. . . .

Analyzing the 2008-09 budget bill last year, the legislative analyst determined that since 1998-99, spending in the general fund and state special funds — the latter comes from special levies like gasoline and tobacco taxes — had risen to $128.8 billion from $72.6 billion, or 77%.

During this time frame, which embraced two booms (dot-com and housing) and two busts (ditto), the state’s population grew about 30% to about 38 million, and inflation charged ahead by 50%.

Uh, no.

Chris Reed has the scoop:

According to official state government statistics, the population in 1999 was 33.4 million.

Yo, Michael, guess you’re another one of those journos who not only can’t do math, you can’t work a calculator. Just go to Google. Enter 38,000,000/33,400,000. You’ll see the actual percentage increase: 13.772455 percent.

Reed is right. His math is accurate. California’s population in 1998 was 33.3 million (.pdf). We’re now at 38.3 million. Using these numbers, we’re looking at an increase of 15% at the most. Not 30%. Hiltzik has doubled the increase.

Time for a letter to the Readers’ Rep. I’m too tired right now; you can reach her at

Matt Welch takes a few more swipes at Hiltzik’s substance here.

UPDATE: Here is my letter to the Readers’ Rep.


Bill O’Reilly Blog Posting: “No Marriage for Homos”

Filed under: General — Patterico @ 11:21 pm

The latest “Bill O’Reilly blog posting”:

Above: Bill O’ blog posting

Here’s the text of the “blog posting”:

NO HOMOS NO HOMOS now will the League arrest me for my right wing statement, perhaps i will be taken off the New Yuk slimes CHRISTMAS card list. what you do or dont do in your bed room is none of my business just dont tell me I am wrong if i say NO MARRIAGE FOR HOMOS NO MARRIAGE FOR HOMOS. Hay maybe you can have a vote and lose and have the courts overturn your vote. Well that cant happen in AMERICA now can it.

to any one whos name begins with an R REMEMBER NO MARRIAGE FOR HOMOS. Awaits to knock on the door from the lack of free speech AG. AND janet baby

The poster, “peter/IMPEACHOBAMA,” has 1960 posts on This comment has been up since May 23.

Thank God Bill O’Reilly edits the comments on his site.

Protecting and Serving, but for Whom?

Filed under: General,Judiciary — Jack Dunphy @ 9:16 pm

[Guest post by Jack Dunphy]

The L.A. Unified School District has proposed laying off 2,300 teachers in an effort to close a $400 million budget shortfall. At some high schools in Los Angeles, students have engaged in impromptu walkouts and demonstrations at the District’s downtown headquarters. A watch commander at one LAPD station proposed to deal with the problem by citing the demonstrating students for truancy, as is ordinarily done when officers encounter students who have skipped school without authorization. The watch commander sought guidance from his captain, who in turn sought guidance from his deputy chief. The answer handed down should be no surprise to anyone who follows the LAPD: No enforcement action is to be taken against students who take it upon themselves to leave school and engage in the protests.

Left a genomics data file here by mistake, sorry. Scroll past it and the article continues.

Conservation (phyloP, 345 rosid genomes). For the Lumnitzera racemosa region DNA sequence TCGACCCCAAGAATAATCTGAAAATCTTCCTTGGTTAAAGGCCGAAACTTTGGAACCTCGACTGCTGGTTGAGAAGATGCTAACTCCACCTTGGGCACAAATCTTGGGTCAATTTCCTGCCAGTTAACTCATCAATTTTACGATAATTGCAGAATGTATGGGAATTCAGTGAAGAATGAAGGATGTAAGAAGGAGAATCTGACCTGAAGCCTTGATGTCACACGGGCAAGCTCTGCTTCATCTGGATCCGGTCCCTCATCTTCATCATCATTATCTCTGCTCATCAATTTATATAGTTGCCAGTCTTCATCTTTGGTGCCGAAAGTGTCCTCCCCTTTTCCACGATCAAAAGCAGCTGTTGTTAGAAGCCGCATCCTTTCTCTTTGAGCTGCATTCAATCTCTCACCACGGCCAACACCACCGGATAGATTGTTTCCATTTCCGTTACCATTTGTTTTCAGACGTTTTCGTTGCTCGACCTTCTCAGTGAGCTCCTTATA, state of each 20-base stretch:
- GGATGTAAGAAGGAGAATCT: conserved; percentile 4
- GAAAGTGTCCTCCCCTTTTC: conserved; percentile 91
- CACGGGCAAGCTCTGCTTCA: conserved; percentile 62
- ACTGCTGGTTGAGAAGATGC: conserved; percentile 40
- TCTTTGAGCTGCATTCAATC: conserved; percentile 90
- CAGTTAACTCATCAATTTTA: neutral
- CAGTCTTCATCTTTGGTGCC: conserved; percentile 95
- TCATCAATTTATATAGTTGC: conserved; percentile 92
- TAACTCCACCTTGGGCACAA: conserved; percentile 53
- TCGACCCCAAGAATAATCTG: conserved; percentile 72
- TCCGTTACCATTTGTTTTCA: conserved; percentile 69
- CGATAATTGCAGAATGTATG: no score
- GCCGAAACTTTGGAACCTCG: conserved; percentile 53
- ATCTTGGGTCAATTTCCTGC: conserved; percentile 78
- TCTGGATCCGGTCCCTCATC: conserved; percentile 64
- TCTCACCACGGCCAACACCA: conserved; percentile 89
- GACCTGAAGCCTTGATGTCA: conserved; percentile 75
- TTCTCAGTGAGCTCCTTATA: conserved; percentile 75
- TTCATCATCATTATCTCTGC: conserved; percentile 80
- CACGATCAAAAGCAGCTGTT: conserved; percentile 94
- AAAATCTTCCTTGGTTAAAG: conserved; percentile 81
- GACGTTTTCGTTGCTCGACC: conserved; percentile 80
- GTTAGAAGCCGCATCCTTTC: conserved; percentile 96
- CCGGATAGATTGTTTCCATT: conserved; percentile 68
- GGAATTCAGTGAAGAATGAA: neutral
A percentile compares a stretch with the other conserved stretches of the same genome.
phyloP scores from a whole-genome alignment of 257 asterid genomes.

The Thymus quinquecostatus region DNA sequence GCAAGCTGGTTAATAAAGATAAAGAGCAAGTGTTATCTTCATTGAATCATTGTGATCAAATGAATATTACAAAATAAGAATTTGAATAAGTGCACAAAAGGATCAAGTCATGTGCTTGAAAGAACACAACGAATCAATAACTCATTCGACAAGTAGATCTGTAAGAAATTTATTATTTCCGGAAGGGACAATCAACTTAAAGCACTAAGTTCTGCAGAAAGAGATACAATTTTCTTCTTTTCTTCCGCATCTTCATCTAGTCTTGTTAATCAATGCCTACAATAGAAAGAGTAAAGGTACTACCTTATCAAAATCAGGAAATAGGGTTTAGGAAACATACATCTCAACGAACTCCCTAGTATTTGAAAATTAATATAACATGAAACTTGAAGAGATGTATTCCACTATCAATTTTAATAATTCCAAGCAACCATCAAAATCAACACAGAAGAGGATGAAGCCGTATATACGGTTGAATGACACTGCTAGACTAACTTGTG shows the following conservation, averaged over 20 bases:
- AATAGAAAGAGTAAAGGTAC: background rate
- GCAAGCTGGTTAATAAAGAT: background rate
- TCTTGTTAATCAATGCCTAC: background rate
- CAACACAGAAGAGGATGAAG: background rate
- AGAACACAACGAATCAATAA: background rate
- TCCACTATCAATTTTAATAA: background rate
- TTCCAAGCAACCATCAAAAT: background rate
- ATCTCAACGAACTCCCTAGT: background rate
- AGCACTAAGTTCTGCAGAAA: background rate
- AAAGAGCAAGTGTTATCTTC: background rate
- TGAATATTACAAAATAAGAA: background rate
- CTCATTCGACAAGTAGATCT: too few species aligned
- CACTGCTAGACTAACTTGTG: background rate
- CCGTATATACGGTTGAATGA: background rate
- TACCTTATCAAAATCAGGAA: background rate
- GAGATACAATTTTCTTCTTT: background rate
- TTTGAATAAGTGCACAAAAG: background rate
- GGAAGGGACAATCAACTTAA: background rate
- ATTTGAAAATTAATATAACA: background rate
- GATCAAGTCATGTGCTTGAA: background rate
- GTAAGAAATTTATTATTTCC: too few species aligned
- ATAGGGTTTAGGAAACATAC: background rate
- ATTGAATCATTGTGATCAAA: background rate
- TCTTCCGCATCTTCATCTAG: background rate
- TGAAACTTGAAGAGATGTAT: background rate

This reluctance to enforce the law fits neatly into the pattern displayed as recently as Tuesday night, when hundreds of LAPD officers were dispatched to Hollywood, where supporters of homosexual marriage were demonstrating against the California Supreme Court’s decision upholding Proposition 8. But what did those hundreds of officers do when they got to Hollywood? Did they enforce the law by ushering the illegal marchers out of the streets and allowing the thousands of inconvenienced commuters to proceed on their way? Of course not. That might have led to bad press, which we must avoid at all costs. Better to let the law be flouted than to enforce it at the risk of someone being offended. It was essentially a repeat performance of what occurred last November, when Proposition 8 was approved by the voters, and LAPD officers stood by while protesters clogged the streets. (I discussed it here, on Pajamas Media.) I would conjecture that if the protesters were instead speaking out against illegal immigration, abortion, or any the Left’s other sacred cows, the LAPD’s stance would be quite different.

By the way, if the police won’t be allowed to order students back to school, perhaps someone should encourage the student pictured above to spend more time studying and less time demonstrating. At least he spelled “students” correctly.

–Jack Dunphy

Bill O’Reilly Blog Posting: Regarding Mary Cheney Marrying a Goat

Filed under: General — Patterico @ 8:52 pm

Tonight’s “Bill O’Reilly blog posting” has to do with Mary Cheney marrying a goat:

Above: Bill O’ blog posting

How does Mary Cheney getting married hurt anyone?

How does Mary Cheney getting married to a goat hurt anyone?

Just an example here Chase, don’t get all bent out of shape just because it’s against your morality to marry a goat…………….

Imagine what that said before Bill O’Reilly edited it!

Bill O’Reilly: Hypocrite

Filed under: General — Patterico @ 8:27 pm